Litter – Use paper based litters only. Avoid softwood, scented or clumping varieties which can be unsafe if ingested. Dump litter completely each week.

Quantity – Provide at least one box per rabbit, plus one extra. Place boxes in spots they frequent like corners, near play areas and sleeping quarters.

Size – The box should be large enough for your adult rabbit to enter, turn around and exit comfortably. Standard corner boxes work for small to medium size rabbits.

Cleanliness – Scoop solid wastes at least once per day. Empty litter completely every 1-2 weeks to control ammonia odors. Wash with vinegar, rinse and dry completely between litter changes.

Spay/neuter – Fixed rabbits have better litter habits and behaviors. Spaying or neutering is recommended at around 6 months old.

Add hay – Adding a small pile of hay encourages natural grazing behaviors. Just avoid placing right on soiled areas.

Monitor use – If rabbits stop using their boxes, reassess sizes, litter material, number of boxes and placement. Add more boxes in preferred poop spots.

Proper litter habits make owning a house rabbit much more pleasant. Set your rabbit up for success by providing ample large boxes, preferred litters and frequent cleaning. Adjust as needed until you find a routine that works.


Grooming is important for rabbits' health and comfort. Here are some tips for easy at home rabbit grooming:

  • Brush regularly – Brush several times per week to remove excess fur and help reduce shedding. Use a soft brush made for sensitive skin.

  • Check feet – Examine feet and trim long toenails. Blunt tip clippers designed for rabbits help prevent injury.

  • Sanitary trim – Keep the fur around rear ends trimmed short to avoid soiling. Carefully trim with rounded tip scissors or electric clippers.

  • Ear care – Gently wipe inside ears weekly with unscented baby wipes to remove dirt and wax buildup. Do not insert anything into the canal.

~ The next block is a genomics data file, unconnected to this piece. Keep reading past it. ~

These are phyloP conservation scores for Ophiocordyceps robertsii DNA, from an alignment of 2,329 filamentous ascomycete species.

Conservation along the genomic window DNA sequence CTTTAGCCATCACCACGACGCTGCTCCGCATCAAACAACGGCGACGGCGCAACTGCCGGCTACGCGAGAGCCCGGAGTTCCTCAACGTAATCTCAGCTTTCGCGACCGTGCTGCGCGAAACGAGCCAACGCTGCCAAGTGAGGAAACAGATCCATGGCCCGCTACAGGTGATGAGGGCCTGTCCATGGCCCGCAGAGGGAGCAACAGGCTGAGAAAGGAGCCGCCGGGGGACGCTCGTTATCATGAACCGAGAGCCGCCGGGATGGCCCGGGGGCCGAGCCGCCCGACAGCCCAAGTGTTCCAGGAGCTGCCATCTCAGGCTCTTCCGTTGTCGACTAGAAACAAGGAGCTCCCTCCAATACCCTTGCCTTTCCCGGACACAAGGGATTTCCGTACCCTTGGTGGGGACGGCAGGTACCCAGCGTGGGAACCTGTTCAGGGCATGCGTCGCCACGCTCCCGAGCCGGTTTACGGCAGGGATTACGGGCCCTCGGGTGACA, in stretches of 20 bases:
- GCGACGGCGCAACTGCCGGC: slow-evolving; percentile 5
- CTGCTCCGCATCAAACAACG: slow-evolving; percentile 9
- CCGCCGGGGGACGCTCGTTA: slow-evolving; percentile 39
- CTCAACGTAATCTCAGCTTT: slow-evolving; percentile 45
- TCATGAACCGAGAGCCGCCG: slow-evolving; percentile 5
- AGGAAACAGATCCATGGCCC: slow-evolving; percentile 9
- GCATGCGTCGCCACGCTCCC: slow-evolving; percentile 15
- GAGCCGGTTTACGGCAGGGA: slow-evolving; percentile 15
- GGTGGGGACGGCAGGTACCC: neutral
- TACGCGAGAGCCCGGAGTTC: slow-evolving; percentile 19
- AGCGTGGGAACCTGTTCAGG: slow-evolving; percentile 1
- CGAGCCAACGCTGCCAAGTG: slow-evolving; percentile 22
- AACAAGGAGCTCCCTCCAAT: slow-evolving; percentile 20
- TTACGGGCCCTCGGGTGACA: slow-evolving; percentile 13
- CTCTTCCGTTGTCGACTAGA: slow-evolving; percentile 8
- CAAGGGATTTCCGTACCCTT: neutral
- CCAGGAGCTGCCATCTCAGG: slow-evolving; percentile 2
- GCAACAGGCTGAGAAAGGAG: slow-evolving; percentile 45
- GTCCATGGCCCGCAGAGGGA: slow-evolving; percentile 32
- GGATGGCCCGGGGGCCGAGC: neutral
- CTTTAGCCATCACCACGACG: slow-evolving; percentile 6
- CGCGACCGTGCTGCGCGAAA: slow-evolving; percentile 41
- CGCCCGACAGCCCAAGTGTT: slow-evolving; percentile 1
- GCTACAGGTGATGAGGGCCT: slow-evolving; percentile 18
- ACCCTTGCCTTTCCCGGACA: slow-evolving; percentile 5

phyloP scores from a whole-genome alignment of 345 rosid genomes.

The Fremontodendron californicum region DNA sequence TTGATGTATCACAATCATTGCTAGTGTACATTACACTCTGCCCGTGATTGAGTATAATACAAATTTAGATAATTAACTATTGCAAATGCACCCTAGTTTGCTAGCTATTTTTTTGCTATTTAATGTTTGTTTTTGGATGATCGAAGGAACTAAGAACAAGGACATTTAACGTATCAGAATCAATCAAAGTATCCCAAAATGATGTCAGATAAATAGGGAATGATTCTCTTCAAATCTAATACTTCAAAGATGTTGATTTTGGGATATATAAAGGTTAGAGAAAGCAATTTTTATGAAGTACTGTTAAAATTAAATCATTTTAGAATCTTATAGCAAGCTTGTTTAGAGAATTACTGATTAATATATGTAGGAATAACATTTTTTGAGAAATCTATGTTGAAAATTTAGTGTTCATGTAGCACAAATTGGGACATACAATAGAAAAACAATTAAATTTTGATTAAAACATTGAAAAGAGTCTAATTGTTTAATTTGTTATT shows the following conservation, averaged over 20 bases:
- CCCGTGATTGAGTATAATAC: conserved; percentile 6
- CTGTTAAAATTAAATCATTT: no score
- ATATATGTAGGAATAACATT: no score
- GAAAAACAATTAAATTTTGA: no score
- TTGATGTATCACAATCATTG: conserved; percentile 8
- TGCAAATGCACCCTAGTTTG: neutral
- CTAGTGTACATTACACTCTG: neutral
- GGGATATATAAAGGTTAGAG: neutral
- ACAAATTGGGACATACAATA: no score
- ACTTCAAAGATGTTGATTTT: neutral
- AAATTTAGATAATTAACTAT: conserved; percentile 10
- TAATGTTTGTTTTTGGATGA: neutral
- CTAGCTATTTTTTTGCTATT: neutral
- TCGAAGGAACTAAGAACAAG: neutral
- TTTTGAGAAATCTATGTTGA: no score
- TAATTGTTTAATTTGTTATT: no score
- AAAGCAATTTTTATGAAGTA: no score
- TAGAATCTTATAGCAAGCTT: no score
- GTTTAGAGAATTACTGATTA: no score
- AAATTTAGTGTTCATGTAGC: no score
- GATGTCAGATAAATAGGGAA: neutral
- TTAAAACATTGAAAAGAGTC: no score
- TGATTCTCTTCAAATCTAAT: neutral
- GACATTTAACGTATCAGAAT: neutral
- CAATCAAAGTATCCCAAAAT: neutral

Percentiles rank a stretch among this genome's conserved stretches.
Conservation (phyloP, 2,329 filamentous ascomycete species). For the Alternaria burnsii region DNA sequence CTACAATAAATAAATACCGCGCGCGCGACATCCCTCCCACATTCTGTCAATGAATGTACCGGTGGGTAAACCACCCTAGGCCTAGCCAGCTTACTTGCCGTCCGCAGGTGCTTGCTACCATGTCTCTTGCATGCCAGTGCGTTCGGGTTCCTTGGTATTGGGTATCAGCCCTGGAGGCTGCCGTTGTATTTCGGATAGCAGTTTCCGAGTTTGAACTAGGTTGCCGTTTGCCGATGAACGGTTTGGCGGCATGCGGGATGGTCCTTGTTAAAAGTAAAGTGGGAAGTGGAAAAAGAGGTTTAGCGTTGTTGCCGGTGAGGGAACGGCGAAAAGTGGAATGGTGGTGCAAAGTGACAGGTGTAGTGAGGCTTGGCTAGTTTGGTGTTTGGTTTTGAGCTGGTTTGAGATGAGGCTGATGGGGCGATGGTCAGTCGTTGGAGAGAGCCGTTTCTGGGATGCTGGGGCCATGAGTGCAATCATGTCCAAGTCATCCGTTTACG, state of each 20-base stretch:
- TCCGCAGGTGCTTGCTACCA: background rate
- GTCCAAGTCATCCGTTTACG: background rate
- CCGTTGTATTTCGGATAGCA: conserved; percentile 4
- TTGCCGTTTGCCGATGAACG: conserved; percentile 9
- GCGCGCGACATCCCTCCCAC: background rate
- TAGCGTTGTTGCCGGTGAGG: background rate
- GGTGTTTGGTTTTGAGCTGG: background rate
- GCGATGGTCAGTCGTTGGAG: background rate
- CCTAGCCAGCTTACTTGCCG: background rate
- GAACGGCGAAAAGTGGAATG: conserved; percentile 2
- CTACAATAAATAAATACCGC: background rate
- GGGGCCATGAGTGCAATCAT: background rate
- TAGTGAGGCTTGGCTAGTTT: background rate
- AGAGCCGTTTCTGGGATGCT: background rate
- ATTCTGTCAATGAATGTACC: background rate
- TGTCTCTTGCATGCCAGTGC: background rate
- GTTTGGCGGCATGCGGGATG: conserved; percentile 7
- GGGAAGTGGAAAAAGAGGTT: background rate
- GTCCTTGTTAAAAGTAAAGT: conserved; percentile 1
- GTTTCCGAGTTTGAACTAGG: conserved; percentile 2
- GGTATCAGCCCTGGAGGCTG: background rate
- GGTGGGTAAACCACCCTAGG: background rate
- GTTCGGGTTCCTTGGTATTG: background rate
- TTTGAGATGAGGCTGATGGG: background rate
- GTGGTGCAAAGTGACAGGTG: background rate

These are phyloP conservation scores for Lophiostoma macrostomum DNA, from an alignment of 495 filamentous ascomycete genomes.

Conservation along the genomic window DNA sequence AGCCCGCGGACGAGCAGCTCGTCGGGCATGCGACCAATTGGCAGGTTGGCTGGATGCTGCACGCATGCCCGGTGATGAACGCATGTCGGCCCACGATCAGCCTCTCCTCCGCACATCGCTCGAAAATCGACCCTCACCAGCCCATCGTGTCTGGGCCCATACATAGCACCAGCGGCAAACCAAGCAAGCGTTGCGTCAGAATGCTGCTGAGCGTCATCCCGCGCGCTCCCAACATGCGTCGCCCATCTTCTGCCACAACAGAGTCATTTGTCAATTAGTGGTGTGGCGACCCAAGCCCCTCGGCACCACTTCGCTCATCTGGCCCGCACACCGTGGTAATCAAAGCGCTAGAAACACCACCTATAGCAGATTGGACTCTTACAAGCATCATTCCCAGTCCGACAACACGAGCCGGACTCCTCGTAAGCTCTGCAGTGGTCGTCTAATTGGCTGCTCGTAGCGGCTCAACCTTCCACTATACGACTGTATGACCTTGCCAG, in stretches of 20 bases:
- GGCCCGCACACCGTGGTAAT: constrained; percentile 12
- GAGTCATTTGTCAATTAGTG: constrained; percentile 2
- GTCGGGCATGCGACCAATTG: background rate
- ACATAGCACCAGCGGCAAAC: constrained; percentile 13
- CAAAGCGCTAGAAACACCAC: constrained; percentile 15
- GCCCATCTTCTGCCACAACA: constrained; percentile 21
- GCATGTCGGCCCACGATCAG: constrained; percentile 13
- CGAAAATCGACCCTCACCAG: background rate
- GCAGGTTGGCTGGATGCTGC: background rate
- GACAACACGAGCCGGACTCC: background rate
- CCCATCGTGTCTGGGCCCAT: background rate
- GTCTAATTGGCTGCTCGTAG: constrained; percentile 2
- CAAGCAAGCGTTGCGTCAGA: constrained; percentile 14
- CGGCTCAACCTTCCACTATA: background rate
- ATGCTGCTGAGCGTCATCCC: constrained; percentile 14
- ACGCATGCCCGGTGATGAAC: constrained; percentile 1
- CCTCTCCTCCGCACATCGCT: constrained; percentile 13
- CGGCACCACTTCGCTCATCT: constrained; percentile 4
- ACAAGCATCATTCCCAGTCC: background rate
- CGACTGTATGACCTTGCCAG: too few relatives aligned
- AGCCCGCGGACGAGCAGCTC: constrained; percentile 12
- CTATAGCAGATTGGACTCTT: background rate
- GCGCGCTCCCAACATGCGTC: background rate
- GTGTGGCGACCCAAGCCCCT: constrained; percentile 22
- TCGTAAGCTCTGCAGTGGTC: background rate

• Shedding aid – During heavy sheds, use a shedding blade, glove or wet hands to help loosen and remove excess coat.

  • Hygiene – Spot clean soiled fur as needed with a damp, soap free cloth. Dry thoroughly after to prevent chilling.

  • Parasites – Check for any signs of fleas, mites or ringworm which require veterinary treatment. Look for hair loss, Scaling and itching.

  • Wet baths – Limit full wet baths only when truly needed. Use lukewarm water and rabbit shampoo sparingly from neck down only. Dry thoroughly.

  • Stress – Go slowly, work in short sessions and offer treats. Stop if they struggle excessively or seem agitated.

Daily brushing, weekly ear checks and regular nail trims will keep your rabbit looking and feeling their best. Enlist veterinary help for any signs of skin irritation or parasites. Proper grooming promotes health and bonding with your rabbit.


Like many pets, rabbits can be litter trained, taught to come when called, walk on leash and perform fun tricks with time and consistency. Follow these tips for rabbit training success:

  • Clicker – Use a clicker paired with treats to mark desired behaviors precisely. Click the moment they perform the target action.

  • Reward based – Stick to positive reinforcement. Use highly motivating treats like pellets or herbs to reward good behavior immediately.

  • Patience – Rabbits learn more slowly than dogs. Training happens in small increments over many short sessions. Be patient and persistent.

  • Capture behaviors – Catch naturally occurring desirable behaviors like going in the litter box and click/reward to reinforce it.

  • Lure and shape – Guide rabbits into position with treats, then reward. Fade the lure over time by delaying giving the treat.

  • Target stick – Teach them to touch their nose to a stick on cue. Makes luring for positioning easier.

  • Clear cues – Use clear verbal cues like "Come" and visual cues like presenting treats. Be consistent.

  • Molding – For behaviors like standing on hind legs, gently mold them into position then click and reward. Fade hands-on guidance over time.

  • Pace them – Short, 5 minute sessions are best to maintain interest and prevent frustration.

With dedication, rabbits can master litter habits, come when called, walk on leash and do fun tricks. Training is a great way to engage with your rabbit and strengthen your bond together.

Leave a Comment